Throughout the book, Holland compares different systems and models that exhibit emergence in the quest for common rules or laws. These range from the tiny seed ‘that encloses specifications that produce structures as complicated and distinctive as the giant redwood and the common daisy’, to the checkers-playing computer that learned to beat its creator consistently, to the ant colonies that build bridges over chasms and navigate leaf-boats on streams, to the emotive creations of the poet. All are manifestations of emergence.
Taking the reader on a marvellous scientific adventure, John Holland illuminates humankind’s efforts to comprehend life and consciousness. Emergence is science at the cutting edge—a visionary book with important ramifications for every aspect of human intellectual endevour.
Holland lays out a path for developing the framework that emphasizes agents, niches, theory, and mathematical models. He discusses, among other topics, theory construction; signal-processing agents; networks as representations of signal/boundary interaction; adaptation; recombination and reproduction; the use of tagged urn models (adapted from elementary probability theory) to represent boundary hierarchies; finitely generated systems as a way to tie the models examined into a single framework; the framework itself, illustrated by a simple finitely generated version of the development of a multi-celled organism; and Markov processes.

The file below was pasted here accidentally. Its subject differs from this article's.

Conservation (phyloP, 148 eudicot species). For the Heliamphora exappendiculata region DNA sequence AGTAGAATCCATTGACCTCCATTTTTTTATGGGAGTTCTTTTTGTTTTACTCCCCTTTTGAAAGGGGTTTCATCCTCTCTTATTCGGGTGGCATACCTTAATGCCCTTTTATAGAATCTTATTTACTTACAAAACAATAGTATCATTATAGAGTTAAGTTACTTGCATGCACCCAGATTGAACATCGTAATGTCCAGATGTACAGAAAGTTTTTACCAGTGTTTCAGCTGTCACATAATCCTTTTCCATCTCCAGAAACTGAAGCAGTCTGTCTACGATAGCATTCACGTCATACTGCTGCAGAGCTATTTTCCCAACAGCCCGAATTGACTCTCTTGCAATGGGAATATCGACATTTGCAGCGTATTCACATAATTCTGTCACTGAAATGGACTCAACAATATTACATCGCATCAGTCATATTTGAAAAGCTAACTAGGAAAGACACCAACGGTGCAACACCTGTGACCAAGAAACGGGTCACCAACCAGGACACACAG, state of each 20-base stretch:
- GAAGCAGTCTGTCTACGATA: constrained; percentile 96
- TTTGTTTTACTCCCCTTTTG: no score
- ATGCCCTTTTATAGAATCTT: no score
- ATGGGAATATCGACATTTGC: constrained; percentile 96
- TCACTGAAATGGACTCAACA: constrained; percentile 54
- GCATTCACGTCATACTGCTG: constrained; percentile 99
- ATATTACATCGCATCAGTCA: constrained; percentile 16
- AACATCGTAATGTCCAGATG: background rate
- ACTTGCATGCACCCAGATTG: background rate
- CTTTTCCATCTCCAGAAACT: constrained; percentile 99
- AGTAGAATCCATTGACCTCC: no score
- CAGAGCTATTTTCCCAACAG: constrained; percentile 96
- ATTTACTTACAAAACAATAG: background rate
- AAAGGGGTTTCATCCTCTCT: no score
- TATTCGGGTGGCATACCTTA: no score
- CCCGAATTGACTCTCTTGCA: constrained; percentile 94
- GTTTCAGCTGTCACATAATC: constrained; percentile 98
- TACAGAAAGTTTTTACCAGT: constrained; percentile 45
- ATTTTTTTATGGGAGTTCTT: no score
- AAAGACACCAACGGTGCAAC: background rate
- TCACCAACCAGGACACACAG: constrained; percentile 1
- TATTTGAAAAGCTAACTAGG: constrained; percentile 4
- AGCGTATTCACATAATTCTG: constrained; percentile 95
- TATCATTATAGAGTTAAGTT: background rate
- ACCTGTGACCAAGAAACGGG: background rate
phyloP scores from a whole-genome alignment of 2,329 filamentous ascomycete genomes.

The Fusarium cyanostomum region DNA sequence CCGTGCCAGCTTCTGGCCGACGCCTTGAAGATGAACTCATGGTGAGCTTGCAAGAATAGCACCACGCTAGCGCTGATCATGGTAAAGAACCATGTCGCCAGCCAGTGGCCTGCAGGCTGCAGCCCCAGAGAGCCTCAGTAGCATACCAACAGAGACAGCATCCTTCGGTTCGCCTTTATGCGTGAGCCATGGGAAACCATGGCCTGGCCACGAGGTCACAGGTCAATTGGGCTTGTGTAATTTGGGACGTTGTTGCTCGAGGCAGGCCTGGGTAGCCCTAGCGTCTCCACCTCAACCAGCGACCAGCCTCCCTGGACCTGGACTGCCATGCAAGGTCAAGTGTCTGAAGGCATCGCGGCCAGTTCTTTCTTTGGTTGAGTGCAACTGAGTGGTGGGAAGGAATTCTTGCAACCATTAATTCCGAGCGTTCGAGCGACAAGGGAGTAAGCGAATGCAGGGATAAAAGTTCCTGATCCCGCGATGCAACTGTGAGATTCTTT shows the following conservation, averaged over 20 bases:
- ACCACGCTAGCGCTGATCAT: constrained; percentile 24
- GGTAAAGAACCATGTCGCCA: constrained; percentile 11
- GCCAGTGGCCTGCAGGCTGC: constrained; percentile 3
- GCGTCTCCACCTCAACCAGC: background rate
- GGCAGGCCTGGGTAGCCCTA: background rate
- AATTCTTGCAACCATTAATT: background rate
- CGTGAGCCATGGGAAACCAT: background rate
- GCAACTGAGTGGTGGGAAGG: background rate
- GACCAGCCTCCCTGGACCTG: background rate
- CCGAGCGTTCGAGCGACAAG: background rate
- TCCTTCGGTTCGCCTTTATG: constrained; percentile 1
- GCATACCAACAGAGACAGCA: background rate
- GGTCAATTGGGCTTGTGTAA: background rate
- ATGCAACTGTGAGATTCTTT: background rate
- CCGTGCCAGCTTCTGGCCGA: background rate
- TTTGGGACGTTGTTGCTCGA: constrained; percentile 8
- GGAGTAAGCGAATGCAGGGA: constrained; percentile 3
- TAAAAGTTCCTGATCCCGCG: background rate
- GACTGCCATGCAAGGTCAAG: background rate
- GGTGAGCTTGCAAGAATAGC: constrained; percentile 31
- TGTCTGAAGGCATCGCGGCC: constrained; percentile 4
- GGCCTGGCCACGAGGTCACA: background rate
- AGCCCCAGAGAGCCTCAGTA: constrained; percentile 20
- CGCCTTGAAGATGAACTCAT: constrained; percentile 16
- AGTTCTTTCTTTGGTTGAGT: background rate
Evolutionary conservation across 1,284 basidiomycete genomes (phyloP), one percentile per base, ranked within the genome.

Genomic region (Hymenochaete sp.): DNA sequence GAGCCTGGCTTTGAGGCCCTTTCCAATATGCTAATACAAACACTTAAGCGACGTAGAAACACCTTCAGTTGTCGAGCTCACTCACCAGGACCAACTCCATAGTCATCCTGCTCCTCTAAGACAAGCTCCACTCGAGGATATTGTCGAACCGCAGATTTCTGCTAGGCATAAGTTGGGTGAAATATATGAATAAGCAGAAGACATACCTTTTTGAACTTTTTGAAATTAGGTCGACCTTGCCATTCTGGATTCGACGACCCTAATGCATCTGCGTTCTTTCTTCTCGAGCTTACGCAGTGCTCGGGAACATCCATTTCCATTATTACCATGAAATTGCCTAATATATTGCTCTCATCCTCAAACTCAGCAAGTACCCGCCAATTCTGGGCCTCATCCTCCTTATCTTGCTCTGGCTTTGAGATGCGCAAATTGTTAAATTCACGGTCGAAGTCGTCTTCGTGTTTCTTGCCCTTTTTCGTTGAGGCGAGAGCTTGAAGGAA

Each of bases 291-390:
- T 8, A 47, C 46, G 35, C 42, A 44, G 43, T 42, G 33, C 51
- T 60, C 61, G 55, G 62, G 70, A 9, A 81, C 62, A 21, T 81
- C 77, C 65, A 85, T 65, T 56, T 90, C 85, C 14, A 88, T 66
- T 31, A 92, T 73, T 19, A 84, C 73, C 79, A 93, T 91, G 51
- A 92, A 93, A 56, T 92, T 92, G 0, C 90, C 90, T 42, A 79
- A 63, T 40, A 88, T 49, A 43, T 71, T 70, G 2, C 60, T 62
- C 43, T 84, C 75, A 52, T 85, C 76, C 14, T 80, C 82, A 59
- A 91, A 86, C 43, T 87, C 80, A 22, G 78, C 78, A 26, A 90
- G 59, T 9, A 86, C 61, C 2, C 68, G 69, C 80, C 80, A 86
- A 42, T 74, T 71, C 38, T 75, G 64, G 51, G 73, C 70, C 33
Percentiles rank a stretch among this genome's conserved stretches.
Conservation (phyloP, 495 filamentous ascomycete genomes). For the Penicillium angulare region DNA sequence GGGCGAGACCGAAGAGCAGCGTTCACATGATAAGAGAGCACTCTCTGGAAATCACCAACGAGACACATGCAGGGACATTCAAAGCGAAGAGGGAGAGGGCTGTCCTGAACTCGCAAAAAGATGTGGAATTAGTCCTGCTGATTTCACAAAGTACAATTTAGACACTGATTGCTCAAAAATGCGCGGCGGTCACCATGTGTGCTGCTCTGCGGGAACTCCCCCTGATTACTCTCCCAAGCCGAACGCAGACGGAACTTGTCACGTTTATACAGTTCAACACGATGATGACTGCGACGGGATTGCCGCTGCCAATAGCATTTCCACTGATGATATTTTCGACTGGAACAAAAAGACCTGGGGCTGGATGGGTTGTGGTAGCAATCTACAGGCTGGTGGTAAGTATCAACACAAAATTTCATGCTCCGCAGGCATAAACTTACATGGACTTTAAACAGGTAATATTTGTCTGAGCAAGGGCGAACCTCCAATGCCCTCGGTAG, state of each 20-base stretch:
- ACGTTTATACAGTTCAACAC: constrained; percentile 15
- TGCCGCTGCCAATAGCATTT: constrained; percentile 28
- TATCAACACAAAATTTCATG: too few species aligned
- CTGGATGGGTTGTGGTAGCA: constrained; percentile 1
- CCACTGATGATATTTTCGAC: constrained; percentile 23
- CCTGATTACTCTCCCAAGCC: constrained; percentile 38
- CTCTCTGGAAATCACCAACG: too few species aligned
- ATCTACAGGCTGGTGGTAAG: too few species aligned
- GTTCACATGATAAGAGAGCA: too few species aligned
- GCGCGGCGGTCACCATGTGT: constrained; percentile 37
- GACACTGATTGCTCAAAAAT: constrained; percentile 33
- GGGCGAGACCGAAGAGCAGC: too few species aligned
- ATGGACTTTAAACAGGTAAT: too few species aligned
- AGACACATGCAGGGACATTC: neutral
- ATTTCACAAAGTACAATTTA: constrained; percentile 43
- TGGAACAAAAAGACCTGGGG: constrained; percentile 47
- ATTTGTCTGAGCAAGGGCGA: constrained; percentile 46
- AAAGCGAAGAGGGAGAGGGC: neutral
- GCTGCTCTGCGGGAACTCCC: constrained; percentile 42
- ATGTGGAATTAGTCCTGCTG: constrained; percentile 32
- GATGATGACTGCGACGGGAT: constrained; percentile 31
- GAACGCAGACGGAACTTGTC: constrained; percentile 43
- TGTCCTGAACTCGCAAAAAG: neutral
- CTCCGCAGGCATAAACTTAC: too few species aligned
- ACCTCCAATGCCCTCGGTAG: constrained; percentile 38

In this Very Short Introduction, John H. Holland, one of the leading figures in the field, introduces the key elements and conceptual framework of complexity. From complex physical systems such as fluid flow and the difficulties of predicting weather, to complex adaptive systems such as the diverse and interdependent ecosystems of rainforests, he uses simple examples to illustrate the approach and insights provided by complexity theory.
When I saw that John Holland had written “A Very Short Introduction” to complexity, I was excited, and snapped up a copy. Given Holland’s stature in the field, I was looking for a good distillation of concepts, and, maybe, a suitable introduction for my students.